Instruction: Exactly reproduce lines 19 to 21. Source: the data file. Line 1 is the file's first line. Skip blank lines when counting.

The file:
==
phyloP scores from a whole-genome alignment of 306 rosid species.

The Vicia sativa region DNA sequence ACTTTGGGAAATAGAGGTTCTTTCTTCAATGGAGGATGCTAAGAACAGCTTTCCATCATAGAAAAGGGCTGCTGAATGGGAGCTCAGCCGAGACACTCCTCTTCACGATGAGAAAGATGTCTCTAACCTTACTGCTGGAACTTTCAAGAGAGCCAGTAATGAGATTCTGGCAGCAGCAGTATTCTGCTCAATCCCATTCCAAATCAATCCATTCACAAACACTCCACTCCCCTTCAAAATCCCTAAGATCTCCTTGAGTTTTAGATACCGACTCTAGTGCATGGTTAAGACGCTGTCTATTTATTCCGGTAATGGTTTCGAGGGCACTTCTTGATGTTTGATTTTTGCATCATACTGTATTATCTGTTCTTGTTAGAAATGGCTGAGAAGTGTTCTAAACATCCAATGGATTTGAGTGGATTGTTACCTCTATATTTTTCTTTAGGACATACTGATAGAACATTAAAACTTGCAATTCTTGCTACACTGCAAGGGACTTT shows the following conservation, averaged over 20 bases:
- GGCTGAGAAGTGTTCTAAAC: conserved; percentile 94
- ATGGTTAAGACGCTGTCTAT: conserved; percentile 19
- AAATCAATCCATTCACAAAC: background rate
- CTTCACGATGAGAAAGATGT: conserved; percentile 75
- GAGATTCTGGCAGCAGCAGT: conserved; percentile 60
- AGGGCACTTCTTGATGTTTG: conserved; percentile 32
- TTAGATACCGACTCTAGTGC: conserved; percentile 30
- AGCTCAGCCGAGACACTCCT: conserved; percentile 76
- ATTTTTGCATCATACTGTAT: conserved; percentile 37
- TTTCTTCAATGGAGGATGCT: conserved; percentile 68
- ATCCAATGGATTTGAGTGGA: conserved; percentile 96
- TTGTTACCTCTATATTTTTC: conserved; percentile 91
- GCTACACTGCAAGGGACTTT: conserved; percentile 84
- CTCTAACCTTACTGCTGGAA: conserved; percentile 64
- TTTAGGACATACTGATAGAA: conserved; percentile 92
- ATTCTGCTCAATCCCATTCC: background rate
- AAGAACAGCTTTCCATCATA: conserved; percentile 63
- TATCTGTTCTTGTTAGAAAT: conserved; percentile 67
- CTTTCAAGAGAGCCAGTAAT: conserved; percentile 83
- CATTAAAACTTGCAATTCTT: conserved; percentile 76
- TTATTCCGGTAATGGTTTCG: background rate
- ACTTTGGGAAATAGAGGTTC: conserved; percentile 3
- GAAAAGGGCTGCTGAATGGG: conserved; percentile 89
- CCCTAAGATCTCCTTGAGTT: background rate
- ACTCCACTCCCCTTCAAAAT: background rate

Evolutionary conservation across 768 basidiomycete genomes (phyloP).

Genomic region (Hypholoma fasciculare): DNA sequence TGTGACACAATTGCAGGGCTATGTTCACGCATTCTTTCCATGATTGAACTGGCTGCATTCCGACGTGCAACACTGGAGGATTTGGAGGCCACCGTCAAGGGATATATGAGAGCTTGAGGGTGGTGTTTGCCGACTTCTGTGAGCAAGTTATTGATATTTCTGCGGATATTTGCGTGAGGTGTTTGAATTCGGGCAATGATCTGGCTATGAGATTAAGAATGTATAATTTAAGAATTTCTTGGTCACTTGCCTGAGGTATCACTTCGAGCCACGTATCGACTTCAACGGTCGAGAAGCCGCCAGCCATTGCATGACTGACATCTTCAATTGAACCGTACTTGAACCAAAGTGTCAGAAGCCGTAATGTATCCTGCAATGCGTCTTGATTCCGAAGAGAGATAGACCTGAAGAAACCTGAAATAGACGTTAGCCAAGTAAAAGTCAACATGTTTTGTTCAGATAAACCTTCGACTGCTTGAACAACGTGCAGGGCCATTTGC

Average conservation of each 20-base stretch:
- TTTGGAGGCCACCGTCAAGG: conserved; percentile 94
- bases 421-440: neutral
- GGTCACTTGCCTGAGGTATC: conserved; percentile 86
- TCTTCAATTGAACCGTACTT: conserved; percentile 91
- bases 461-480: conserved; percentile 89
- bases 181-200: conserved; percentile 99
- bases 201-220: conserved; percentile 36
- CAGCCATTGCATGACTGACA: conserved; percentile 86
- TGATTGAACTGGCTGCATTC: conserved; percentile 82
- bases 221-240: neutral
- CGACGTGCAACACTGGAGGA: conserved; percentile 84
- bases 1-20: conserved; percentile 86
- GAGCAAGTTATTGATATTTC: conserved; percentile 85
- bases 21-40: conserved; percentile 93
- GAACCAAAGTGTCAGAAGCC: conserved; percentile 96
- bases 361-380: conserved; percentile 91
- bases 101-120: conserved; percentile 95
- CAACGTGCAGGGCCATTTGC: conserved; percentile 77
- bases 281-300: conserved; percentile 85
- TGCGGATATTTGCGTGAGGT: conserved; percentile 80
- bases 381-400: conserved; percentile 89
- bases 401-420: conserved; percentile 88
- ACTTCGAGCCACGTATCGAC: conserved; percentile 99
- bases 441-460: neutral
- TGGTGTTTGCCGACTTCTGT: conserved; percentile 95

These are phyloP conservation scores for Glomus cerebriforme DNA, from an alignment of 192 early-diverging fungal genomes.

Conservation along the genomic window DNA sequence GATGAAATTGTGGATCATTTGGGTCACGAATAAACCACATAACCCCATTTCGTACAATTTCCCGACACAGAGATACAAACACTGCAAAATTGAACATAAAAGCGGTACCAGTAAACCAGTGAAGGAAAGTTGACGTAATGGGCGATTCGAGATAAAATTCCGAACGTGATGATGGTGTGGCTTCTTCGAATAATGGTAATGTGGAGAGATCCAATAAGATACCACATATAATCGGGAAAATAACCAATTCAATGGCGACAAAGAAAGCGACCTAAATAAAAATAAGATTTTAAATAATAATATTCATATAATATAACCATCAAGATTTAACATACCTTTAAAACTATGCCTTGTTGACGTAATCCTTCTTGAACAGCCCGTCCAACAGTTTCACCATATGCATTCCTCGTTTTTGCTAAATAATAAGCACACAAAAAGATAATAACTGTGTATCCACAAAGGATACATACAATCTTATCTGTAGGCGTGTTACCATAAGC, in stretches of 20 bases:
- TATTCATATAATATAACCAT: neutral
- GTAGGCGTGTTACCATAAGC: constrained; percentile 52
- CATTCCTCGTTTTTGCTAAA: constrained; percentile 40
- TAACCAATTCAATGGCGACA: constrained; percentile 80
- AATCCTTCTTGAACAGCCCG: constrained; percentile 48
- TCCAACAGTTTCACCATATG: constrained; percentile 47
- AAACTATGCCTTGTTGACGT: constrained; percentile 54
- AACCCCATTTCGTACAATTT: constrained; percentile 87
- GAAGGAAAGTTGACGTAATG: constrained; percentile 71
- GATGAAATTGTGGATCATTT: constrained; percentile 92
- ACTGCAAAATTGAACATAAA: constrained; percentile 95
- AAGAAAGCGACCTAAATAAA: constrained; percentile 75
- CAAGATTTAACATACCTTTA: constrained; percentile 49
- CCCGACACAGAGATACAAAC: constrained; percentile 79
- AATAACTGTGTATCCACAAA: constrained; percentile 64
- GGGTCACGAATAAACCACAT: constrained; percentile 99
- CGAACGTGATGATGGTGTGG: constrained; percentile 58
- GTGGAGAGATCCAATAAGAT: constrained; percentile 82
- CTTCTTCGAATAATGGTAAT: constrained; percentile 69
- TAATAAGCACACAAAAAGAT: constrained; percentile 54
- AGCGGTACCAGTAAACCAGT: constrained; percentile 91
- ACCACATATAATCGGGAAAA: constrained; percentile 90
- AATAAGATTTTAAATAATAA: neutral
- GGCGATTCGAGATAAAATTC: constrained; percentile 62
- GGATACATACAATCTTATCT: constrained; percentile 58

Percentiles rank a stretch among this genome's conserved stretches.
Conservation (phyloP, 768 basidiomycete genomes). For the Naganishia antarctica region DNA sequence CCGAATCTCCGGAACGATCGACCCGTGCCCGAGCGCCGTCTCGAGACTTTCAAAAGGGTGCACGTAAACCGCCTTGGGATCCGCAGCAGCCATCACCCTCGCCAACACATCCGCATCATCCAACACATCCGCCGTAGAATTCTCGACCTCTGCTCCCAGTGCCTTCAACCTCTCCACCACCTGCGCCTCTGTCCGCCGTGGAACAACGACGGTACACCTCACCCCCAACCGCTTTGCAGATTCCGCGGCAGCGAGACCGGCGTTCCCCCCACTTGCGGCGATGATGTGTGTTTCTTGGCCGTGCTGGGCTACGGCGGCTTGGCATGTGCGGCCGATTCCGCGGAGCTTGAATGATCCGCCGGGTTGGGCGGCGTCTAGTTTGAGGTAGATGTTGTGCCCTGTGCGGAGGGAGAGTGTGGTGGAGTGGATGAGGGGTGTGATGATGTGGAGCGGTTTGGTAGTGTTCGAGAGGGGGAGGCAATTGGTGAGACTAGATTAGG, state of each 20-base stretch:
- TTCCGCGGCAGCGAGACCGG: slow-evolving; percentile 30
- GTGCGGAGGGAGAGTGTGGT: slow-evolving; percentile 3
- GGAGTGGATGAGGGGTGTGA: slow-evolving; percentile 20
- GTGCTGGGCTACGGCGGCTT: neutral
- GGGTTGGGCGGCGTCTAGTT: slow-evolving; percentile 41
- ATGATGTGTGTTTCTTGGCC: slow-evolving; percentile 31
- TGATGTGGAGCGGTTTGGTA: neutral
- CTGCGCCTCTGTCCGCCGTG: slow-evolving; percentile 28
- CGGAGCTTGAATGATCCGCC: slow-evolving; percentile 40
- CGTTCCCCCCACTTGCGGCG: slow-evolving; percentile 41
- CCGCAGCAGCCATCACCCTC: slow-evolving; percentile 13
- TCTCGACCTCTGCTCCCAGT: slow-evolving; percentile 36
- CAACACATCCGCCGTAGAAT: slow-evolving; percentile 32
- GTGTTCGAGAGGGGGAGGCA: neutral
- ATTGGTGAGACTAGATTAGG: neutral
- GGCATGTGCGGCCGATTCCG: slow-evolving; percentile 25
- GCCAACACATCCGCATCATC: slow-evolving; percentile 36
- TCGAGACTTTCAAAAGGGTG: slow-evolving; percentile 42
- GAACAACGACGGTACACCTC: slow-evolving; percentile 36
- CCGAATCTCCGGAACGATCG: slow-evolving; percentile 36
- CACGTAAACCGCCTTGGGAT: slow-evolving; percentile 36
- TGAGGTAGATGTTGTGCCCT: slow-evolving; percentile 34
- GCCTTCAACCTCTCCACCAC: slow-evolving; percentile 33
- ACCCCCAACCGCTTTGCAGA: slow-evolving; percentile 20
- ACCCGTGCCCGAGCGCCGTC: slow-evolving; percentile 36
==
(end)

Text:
- AAGAACAGCTTTCCATCATA: conserved; percentile 63
- TATCTGTTCTTGTTAGAAAT: conserved; percentile 67
- CTTTCAAGAGAGCCAGTAAT: conserved; percentile 83